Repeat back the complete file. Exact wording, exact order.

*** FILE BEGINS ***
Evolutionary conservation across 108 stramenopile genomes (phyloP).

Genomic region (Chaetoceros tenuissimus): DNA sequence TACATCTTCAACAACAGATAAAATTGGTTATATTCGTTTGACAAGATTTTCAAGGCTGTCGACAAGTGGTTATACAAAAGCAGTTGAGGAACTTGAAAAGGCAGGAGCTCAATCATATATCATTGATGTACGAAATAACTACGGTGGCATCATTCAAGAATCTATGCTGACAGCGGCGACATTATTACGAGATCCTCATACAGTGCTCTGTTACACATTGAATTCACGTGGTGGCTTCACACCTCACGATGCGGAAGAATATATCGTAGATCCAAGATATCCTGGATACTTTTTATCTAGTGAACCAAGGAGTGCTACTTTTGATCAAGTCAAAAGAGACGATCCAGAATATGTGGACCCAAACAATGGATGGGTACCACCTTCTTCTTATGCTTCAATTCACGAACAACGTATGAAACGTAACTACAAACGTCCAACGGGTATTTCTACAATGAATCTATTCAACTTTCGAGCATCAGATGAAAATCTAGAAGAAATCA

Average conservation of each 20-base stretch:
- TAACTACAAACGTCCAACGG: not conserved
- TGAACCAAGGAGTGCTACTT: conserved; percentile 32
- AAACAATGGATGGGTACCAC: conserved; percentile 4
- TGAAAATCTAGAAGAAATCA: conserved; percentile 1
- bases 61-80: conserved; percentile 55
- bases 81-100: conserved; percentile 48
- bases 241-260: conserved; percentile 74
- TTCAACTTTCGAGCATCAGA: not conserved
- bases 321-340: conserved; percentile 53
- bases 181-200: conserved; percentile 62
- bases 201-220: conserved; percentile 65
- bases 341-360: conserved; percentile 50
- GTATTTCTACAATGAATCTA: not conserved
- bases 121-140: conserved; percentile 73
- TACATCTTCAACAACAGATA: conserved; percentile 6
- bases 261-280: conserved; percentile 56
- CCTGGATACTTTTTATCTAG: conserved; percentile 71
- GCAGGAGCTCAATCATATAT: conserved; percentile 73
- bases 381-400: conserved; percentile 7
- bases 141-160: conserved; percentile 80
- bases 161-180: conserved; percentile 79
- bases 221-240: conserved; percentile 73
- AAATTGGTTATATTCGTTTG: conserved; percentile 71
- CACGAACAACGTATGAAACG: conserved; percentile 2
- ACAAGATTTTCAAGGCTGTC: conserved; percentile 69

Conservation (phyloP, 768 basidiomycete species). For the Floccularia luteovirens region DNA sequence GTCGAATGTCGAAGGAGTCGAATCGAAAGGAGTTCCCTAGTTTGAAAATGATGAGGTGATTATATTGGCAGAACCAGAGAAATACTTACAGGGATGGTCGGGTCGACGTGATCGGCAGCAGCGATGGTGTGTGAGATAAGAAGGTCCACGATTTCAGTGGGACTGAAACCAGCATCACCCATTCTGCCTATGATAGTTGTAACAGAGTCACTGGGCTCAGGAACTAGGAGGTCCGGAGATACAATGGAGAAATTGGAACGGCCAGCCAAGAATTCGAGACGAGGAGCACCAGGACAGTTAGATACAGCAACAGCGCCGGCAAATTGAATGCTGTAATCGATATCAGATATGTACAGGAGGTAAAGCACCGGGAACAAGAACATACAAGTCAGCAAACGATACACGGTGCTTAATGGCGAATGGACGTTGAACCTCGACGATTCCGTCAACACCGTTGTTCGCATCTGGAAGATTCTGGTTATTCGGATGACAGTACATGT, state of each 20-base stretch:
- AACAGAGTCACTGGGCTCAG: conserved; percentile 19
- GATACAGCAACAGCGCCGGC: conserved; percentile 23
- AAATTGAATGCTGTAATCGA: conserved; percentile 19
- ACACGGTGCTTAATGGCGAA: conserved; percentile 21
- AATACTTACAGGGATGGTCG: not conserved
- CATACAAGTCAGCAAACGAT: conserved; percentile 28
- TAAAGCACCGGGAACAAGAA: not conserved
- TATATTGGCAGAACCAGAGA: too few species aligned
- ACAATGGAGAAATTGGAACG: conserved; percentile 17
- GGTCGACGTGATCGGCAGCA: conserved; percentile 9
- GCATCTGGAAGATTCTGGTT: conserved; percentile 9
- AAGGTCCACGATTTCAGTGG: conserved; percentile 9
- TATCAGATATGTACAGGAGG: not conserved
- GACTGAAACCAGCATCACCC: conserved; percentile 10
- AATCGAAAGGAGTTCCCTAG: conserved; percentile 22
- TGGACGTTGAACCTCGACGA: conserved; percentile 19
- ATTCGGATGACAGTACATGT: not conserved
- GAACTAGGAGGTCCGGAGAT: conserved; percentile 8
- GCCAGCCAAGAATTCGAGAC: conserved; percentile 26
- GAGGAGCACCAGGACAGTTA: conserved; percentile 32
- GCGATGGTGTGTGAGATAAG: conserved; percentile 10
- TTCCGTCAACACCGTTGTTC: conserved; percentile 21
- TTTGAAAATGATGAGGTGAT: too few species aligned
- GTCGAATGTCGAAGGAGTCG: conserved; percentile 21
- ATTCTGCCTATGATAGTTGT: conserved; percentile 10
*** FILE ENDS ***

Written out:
Evolutionary conservation across 108 stramenopile genomes (phyloP).

Genomic region (Chaetoceros tenuissimus): DNA sequence TACATCTTCAACAACAGATAAAATTGGTTATATTCGTTTGACAAGATTTTCAAGGCTGTCGACAAGTGGTTATACAAAAGCAGTTGAGGAACTTGAAAAGGCAGGAGCTCAATCATATATCATTGATGTACGAAATAACTACGGTGGCATCATTCAAGAATCTATGCTGACAGCGGCGACATTATTACGAGATCCTCATACAGTGCTCTGTTACACATTGAATTCACGTGGTGGCTTCACACCTCACGATGCGGAAGAATATATCGTAGATCCAAGATATCCTGGATACTTTTTATCTAGTGAACCAAGGAGTGCTACTTTTGATCAAGTCAAAAGAGACGATCCAGAATATGTGGACCCAAACAATGGATGGGTACCACCTTCTTCTTATGCTTCAATTCACGAACAACGTATGAAACGTAACTACAAACGTCCAACGGGTATTTCTACAATGAATCTATTCAACTTTCGAGCATCAGATGAAAATCTAGAAGAAATCA

Average conservation of each 20-base stretch:
- TAACTACAAACGTCCAACGG: not conserved
- TGAACCAAGGAGTGCTACTT: conserved; percentile 32
- AAACAATGGATGGGTACCAC: conserved; percentile 4
- TGAAAATCTAGAAGAAATCA: conserved; percentile 1
- bases 61-80: conserved; percentile 55
- bases 81-100: conserved; percentile 48
- bases 241-260: conserved; percentile 74
- TTCAACTTTCGAGCATCAGA: not conserved
- bases 321-340: conserved; percentile 53
- bases 181-200: conserved; percentile 62
- bases 201-220: conserved; percentile 65
- bases 341-360: conserved; percentile 50
- GTATTTCTACAATGAATCTA: not conserved
- bases 121-140: conserved; percentile 73
- TACATCTTCAACAACAGATA: conserved; percentile 6
- bases 261-280: conserved; percentile 56
- CCTGGATACTTTTTATCTAG: conserved; percentile 71
- GCAGGAGCTCAATCATATAT: conserved; percentile 73
- bases 381-400: conserved; percentile 7
- bases 141-160: conserved; percentile 80
- bases 161-180: conserved; percentile 79
- bases 221-240: conserved; percentile 73
- AAATTGGTTATATTCGTTTG: conserved; percentile 71
- CACGAACAACGTATGAAACG: conserved; percentile 2
- ACAAGATTTTCAAGGCTGTC: conserved; percentile 69

Conservation (phyloP, 768 basidiomycete species). For the Floccularia luteovirens region DNA sequence GTCGAATGTCGAAGGAGTCGAATCGAAAGGAGTTCCCTAGTTTGAAAATGATGAGGTGATTATATTGGCAGAACCAGAGAAATACTTACAGGGATGGTCGGGTCGACGTGATCGGCAGCAGCGATGGTGTGTGAGATAAGAAGGTCCACGATTTCAGTGGGACTGAAACCAGCATCACCCATTCTGCCTATGATAGTTGTAACAGAGTCACTGGGCTCAGGAACTAGGAGGTCCGGAGATACAATGGAGAAATTGGAACGGCCAGCCAAGAATTCGAGACGAGGAGCACCAGGACAGTTAGATACAGCAACAGCGCCGGCAAATTGAATGCTGTAATCGATATCAGATATGTACAGGAGGTAAAGCACCGGGAACAAGAACATACAAGTCAGCAAACGATACACGGTGCTTAATGGCGAATGGACGTTGAACCTCGACGATTCCGTCAACACCGTTGTTCGCATCTGGAAGATTCTGGTTATTCGGATGACAGTACATGT, state of each 20-base stretch:
- AACAGAGTCACTGGGCTCAG: conserved; percentile 19
- GATACAGCAACAGCGCCGGC: conserved; percentile 23
- AAATTGAATGCTGTAATCGA: conserved; percentile 19
- ACACGGTGCTTAATGGCGAA: conserved; percentile 21
- AATACTTACAGGGATGGTCG: not conserved
- CATACAAGTCAGCAAACGAT: conserved; percentile 28
- TAAAGCACCGGGAACAAGAA: not conserved
- TATATTGGCAGAACCAGAGA: too few species aligned
- ACAATGGAGAAATTGGAACG: conserved; percentile 17
- GGTCGACGTGATCGGCAGCA: conserved; percentile 9
- GCATCTGGAAGATTCTGGTT: conserved; percentile 9
- AAGGTCCACGATTTCAGTGG: conserved; percentile 9
- TATCAGATATGTACAGGAGG: not conserved
- GACTGAAACCAGCATCACCC: conserved; percentile 10
- AATCGAAAGGAGTTCCCTAG: conserved; percentile 22
- TGGACGTTGAACCTCGACGA: conserved; percentile 19
- ATTCGGATGACAGTACATGT: not conserved
- GAACTAGGAGGTCCGGAGAT: conserved; percentile 8
- GCCAGCCAAGAATTCGAGAC: conserved; percentile 26
- GAGGAGCACCAGGACAGTTA: conserved; percentile 32
- GCGATGGTGTGTGAGATAAG: conserved; percentile 10
- TTCCGTCAACACCGTTGTTC: conserved; percentile 21
- TTTGAAAATGATGAGGTGAT: too few species aligned
- GTCGAATGTCGAAGGAGTCG: conserved; percentile 21
- ATTCTGCCTATGATAGTTGT: conserved; percentile 10